• Implementing a mechanism for the management of conflicts of interest.
  • Making the public procurement database fully open (publishing it in an open data format).

We believe that, without direct acknowledgement of the problem of high-level corruption, it will be impossible to achieve any significant results in the process of combating corruption. Unfortunately, the Georgian Parliament refused to acknowledge the problem as it decided in February not to consider the legislative proposal regarding the establishment of an anticorruption agency, which was initiated by a group of independent members of the previous Parliament in cooperation with Transparency International Georgia.

In this context, it is even more important to ensure that the National Anti-Corruption Strategy reflects adequately the country's most significant challenge in items of corruption, so that a foundation is laid for the necessary reforms.

Transparency International Georgia's anti-corruption proposals:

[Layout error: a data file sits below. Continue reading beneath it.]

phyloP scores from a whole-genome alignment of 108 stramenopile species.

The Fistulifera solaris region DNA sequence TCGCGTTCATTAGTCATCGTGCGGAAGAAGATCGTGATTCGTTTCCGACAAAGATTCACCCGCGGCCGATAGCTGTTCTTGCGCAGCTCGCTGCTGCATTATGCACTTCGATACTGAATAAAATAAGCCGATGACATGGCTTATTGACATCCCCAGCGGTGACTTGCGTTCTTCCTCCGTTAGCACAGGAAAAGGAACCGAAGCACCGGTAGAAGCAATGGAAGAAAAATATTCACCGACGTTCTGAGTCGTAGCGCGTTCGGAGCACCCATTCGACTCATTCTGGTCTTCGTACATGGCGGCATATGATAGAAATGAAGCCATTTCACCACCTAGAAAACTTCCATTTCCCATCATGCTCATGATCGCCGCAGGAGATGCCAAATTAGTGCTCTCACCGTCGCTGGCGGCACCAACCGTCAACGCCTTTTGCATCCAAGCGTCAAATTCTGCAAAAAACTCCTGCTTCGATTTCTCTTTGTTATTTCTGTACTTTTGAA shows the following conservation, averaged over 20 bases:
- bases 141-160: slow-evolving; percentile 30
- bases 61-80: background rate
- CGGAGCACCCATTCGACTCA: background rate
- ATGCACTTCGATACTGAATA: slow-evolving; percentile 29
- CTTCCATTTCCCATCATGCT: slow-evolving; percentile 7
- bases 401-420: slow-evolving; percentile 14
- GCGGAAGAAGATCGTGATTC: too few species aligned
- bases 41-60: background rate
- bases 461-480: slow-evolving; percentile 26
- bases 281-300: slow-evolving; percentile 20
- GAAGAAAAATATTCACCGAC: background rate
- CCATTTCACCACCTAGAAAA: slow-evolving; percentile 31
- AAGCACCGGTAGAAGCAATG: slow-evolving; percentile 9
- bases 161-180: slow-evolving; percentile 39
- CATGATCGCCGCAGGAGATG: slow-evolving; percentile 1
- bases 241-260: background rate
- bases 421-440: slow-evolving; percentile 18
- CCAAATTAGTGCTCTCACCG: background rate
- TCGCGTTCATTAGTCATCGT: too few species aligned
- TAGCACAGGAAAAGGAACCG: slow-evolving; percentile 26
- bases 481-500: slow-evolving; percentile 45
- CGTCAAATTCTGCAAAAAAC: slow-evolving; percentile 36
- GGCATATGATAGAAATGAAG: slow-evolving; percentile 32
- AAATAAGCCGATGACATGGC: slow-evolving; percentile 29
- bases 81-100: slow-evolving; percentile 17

1. Establishment of an Independent Anticorruption Agency

As far as corruption-related challenges are concerned, a lack of appropriate response to the crime of high-level corruption -- the cases involving high-ranking officials or influential individuals with links to the ruling party -- has become particularly evident in Georgia in recent years. A 2018 resolution by the European Parliament noted that "high-level elite corruption remains a serious issue" and that the country still lacks "a solid track record of investigations into high-level cases of corruption."

Transparency International Georgia has recommended establishment of an independent anticorruption agency. The relevant draft law has already been submitted to the Parliament. We believe that incorporating this recommendation into the National Anticorruption Strategy will facilitate the implementation of this reform.

2. Improving the Whistle-Blowing System